Best of the Week: Ali Wong's Netflix comedy special "Hard Knock Wife" streams on Sunday
Ali Wong's career exploded after her hilarious special "Baby Cobra," which she performed in her third trimester. Wong opened up a space not just for Asian comedians, but also for mom comedians. While Wong is not the first mom to be in comedy (Joan Rivers also performed pregnant), she does bring a certain glam—her pregnant mom bits oscillate between sex jokes and more overtly political jabs—to pregnancy and motherhood that seem to have been missing. That's why everyone's hyped for her next Netflix special, "Hard Knock Wife." Not only is Wong pregnant again, but rumor has it motherhood has only made her comedy that much raunchier: as she explained to the New York Times, "Sex is not dirty. A C-section is dirty."
Here's what else to watch:
Vida if you want a drama with a point of view
We see but rarely hear about gentrification on TV shows. Vida, which premiered on Starz on May 6th, puts gentrification front and center. Only in Vida the gentrifiers aren't white hipsters, but two Mexican-American sisters (the show's creator Tonya Saracho calls a new class of upwardly mobile Latin Americans "gente-fiers"), brought back home to East LA after their mother dies unexpectedly. Of course, it's not just a show about gentrification, but also about identity, belonging, and that tricky time when you both are and are-not-yet an adult.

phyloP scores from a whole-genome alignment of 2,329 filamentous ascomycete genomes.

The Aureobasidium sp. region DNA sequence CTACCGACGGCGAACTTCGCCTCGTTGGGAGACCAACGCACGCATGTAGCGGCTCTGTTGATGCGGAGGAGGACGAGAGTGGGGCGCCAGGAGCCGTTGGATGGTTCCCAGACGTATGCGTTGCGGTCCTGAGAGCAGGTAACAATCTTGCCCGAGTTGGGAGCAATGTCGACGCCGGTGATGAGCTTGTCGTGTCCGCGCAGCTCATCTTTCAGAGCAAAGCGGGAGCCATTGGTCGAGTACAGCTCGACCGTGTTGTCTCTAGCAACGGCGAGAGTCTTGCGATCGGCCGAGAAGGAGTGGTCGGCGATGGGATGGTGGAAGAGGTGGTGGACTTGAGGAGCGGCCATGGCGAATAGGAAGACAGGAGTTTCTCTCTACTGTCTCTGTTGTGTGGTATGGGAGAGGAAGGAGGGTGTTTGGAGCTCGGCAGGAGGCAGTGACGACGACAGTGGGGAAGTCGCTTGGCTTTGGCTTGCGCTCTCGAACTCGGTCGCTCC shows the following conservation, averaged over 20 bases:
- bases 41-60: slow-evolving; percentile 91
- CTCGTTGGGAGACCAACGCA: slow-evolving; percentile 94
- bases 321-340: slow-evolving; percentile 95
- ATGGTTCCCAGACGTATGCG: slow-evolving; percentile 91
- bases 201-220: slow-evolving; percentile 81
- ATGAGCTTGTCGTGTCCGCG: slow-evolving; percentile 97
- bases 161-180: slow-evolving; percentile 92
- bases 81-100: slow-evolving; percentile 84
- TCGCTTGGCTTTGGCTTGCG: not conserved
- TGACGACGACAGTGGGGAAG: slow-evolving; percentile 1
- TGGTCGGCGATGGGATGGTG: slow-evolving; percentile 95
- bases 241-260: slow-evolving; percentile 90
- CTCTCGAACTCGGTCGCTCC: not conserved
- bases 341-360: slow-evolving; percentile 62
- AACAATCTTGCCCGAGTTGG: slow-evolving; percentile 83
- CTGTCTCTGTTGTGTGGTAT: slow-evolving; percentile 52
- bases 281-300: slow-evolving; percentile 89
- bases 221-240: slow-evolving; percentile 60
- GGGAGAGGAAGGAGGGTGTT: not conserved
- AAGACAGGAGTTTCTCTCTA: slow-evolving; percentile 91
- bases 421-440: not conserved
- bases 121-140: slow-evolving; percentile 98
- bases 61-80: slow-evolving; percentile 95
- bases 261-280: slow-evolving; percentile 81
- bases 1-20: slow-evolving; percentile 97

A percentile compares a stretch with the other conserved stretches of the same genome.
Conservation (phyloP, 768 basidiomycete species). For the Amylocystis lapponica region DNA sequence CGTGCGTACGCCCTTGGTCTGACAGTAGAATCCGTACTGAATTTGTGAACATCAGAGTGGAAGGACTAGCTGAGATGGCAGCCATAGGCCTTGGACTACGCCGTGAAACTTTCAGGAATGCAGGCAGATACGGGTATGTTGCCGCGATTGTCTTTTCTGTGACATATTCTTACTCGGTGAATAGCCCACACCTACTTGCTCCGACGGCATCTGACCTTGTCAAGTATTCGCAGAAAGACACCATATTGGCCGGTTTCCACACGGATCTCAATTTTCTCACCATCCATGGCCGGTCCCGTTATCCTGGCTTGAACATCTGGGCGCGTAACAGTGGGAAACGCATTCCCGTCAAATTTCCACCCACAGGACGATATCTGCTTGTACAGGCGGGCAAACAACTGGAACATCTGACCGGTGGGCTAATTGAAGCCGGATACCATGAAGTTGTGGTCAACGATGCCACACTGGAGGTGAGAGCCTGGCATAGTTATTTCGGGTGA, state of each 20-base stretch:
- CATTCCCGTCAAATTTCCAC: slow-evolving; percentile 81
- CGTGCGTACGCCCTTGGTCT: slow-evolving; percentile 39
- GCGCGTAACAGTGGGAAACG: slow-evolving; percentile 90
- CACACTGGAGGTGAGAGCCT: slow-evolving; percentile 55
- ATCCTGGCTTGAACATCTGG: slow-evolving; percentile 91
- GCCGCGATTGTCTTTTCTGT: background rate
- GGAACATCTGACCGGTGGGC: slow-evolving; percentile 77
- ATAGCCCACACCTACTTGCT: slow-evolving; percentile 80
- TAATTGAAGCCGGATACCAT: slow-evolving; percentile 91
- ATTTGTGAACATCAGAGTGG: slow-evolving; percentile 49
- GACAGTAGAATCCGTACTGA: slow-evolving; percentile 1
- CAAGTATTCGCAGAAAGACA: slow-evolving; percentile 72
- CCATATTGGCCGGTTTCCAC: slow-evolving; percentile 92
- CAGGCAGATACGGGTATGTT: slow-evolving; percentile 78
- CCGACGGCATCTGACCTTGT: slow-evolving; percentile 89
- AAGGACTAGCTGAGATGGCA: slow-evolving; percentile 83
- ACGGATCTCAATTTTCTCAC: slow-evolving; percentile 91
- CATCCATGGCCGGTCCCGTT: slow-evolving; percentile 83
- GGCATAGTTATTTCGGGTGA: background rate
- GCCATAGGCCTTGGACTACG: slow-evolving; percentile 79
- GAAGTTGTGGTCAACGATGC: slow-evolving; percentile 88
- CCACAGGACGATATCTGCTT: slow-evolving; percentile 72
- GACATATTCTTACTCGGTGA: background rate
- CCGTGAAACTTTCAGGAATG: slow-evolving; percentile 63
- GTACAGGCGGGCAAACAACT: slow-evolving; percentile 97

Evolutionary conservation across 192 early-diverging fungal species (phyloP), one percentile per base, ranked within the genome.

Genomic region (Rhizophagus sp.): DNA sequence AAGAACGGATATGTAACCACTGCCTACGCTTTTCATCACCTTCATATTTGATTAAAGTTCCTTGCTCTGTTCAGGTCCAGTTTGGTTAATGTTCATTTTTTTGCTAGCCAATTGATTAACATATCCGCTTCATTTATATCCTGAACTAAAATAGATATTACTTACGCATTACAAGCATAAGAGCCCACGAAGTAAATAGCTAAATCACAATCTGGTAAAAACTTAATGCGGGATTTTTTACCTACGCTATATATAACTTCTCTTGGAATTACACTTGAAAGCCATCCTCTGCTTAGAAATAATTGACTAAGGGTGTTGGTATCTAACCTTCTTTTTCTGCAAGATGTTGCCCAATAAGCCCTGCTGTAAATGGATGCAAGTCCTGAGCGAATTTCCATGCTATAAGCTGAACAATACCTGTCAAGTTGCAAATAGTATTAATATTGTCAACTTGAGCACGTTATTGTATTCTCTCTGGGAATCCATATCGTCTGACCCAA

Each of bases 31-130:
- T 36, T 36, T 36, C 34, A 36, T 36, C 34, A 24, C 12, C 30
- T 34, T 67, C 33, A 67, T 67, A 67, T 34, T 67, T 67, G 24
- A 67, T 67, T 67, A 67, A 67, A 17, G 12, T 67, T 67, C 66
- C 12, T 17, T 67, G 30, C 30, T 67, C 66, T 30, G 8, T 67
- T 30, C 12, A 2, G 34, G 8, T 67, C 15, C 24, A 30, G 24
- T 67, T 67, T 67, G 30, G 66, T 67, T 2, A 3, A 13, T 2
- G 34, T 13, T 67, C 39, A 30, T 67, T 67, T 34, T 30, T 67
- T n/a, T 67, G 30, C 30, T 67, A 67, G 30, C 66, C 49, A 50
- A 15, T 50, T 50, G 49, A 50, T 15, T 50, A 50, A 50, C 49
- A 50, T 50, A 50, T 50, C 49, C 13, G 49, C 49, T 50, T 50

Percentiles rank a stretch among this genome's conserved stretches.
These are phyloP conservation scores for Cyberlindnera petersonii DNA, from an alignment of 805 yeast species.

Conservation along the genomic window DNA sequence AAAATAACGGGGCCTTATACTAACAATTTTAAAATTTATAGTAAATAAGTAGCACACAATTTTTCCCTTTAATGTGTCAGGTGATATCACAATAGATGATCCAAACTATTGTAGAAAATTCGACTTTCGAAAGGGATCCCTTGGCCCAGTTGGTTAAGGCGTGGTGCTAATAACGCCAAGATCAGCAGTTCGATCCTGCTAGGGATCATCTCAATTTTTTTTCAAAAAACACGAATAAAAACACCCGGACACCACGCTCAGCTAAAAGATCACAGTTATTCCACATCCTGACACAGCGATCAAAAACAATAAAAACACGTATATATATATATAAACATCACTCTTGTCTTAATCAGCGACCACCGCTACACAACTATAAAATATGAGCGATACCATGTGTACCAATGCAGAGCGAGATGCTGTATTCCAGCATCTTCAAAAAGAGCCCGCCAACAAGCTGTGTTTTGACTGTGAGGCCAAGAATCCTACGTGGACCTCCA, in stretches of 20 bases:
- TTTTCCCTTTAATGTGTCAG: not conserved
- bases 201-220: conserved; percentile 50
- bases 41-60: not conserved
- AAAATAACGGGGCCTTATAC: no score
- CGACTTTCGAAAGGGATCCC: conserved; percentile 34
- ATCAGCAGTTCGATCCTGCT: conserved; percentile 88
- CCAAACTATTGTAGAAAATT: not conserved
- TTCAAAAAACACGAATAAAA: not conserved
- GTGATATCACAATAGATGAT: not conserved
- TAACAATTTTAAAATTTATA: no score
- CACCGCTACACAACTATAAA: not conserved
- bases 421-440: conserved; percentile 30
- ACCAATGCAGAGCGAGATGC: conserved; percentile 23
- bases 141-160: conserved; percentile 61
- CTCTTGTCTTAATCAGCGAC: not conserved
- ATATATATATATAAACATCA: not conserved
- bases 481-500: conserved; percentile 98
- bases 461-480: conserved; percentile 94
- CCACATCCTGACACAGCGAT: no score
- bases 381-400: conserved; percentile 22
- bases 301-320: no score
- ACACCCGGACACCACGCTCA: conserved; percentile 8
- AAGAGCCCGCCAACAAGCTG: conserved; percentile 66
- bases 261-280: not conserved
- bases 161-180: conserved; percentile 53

You've Got Mail if you need some Nora Ephron in your life
HBO will start streaming Nora Ephron's classic You've Got Mail starting May 1stto celebrate its 20thanniversary. A charming romcom about an unlikely relationship between an independent book store owner (Meg Ryan) and the head of a corporate book chain (Tom Hanks) poised to buy out his weaker competitors, You've Got Mail definitely shows its age (they meet on AOL! And there's actual brick-and-mortal bookstores!), but remains as sweet and sharp as ever.
Amélie if you want a witty and whimsical romance
Amélie, the 2001 French romcom that charmed the pants of American audiences and critics alike, is available for live streaming on Netflix as of May 1st. About a shy Parisian woman who decides to devote her life to helping others find happiness, only to discover an unexpected love herself, Amélie is equal parts quirky and whimsical. When Amélie falls in love she melts into a puddle on the streets of Montmartre; watching this movie, your heart is likely to melt, too.
Faces Places if you want an uplifting documentary
Cannes Award-winning documentary Faces Places also comes to Netflix in May. 89-year-old Agnes Verda, a French New Wave filmmaker, and 34-year-old photographer JR take a road trip together, talking to people living in the French countryside and taking portraits of them, which they print in their van. The film is a moving portrait of ordinary people, and an elegiac paean to a way of life quietly disappearing.
And a new album for your morning commute: Janelle Monae's "Dirty Computer"
Janelle Monae's new concept album Dirty Computer is more explicitly personal and political than her previous work, and it's a revelation. Monae says it best herself: "You have to go ahead and soar, and not be afraid to jump — and I'm jumping right now." Start with the feminist anthems "Make Me Feel" and "Pynk."